Godwin Emefiele, CBN governorThe Central Bank of Nigeria (CBN) will raise a total of N1.22 trillion from sale of treasury bills between December 17, 2015 and the first quarter of 2016. This would be by selling N245.77 billion worth of 91-day bills and N238.51 billion worth of 182-day paper between December 17 this year and March 3, 2016 as well as N735.54 billion worth of 364-day treasury bills in the same first quarter of next year.

The sale of the treasury bills, according to the Monetary Policy Committee of the CBN, is meant to achieve price stability in the economy and keep inflation in check.

Broad money supply (M2) in the country contracted by 3.75 per cent in October, 2015, over the level at end-December, 2014. Also, annualised M2 declined by 4.5 per cent, which was significantly below the growth benchmark of 15.24 per cent for 2015.

Net domestic credit (NDC) grew by 10.8per cent, which annualises to 12.96 per cent in the same period. At this level, NDC fell below the provisional benchmark of 29.30 per cent for 2015. Growth in aggregate credit reflected mainly growth in net credit to the federal government which grew by 96.66 per cent in October, although lower than the 142.38 per cent in September, 2015.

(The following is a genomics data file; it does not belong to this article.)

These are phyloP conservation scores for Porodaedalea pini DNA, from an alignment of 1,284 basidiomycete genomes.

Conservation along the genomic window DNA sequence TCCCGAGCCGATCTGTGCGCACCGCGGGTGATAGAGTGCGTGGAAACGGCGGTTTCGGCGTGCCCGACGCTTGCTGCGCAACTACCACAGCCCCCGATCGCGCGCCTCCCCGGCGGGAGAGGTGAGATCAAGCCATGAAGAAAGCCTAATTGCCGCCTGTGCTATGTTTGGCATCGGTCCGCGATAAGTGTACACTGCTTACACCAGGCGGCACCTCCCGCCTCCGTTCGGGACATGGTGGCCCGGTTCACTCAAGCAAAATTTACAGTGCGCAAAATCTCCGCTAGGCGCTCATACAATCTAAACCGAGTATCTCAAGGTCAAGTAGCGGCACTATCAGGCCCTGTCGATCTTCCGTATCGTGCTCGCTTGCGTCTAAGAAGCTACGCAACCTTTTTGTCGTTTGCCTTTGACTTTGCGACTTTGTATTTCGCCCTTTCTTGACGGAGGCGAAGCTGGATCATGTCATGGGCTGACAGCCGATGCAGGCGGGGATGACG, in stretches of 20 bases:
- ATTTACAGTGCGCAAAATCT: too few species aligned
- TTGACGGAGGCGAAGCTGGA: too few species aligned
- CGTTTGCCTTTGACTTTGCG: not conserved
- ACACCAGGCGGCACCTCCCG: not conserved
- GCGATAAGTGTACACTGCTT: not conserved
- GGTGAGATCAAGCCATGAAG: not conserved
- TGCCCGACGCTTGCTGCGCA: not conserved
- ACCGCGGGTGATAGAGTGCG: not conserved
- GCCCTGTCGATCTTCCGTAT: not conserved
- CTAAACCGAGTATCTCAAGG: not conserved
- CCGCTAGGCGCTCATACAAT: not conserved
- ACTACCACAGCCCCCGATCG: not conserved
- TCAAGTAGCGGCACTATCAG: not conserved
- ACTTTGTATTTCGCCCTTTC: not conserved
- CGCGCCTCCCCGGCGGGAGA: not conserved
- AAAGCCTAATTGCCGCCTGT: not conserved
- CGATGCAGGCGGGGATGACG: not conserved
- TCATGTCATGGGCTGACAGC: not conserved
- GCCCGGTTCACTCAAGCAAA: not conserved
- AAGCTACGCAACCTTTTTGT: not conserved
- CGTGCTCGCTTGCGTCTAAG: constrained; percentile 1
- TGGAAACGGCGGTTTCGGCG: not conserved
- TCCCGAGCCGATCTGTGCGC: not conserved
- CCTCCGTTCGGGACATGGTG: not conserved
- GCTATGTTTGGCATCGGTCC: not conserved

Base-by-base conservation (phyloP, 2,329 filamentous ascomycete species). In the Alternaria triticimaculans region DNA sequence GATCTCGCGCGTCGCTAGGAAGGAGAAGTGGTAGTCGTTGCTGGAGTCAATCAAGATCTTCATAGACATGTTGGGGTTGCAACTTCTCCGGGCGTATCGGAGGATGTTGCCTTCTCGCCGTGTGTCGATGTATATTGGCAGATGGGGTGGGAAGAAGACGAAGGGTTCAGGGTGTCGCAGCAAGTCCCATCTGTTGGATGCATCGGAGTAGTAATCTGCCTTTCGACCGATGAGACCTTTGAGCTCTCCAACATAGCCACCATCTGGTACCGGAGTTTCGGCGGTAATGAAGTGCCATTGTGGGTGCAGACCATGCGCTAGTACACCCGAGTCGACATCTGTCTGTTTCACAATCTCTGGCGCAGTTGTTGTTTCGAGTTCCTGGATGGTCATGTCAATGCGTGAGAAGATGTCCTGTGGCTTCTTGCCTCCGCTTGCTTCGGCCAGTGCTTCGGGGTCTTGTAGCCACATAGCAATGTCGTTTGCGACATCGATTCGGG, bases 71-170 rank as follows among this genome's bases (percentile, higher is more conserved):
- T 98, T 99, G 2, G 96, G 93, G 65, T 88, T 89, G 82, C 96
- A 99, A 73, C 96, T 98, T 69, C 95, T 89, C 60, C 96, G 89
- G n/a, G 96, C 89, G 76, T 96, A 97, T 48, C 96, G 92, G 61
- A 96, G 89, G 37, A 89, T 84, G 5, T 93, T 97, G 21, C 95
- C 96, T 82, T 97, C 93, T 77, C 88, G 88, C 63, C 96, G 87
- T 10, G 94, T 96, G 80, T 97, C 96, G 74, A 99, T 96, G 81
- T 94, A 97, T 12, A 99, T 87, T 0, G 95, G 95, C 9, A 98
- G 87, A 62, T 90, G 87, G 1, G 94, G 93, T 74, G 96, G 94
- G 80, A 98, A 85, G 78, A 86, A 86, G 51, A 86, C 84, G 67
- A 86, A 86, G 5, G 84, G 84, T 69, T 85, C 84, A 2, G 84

“The MPC considered that although, headline inflation had remained at the borderline of single digit, the observed moderation, especially in the month-on-month inflation, provided some room for monetary easing to support output in the short to medium term, while keeping in focus the primacy of price stability. In effect, the committee will continue to monitor developments around the Naira exchange rate, interest rates, and consumer prices, even as targeted measures are needed to channel liquidity to the key sectors of the economy.

“The committee noted with satisfaction the stability, soundness and resilience of the banking system even against adverse global financial conditions. Given the situation, the MPC emphasised the necessity of focusing on financial market stability and proactive engagement of policy and administrative levers needed to support the environment in which market institutions operate. On their part, market institutions are encouraged to employ more stringent criteria in evaluating their portfolio and business decisions,” the committee had stated.

By Dike Onwuamaeze

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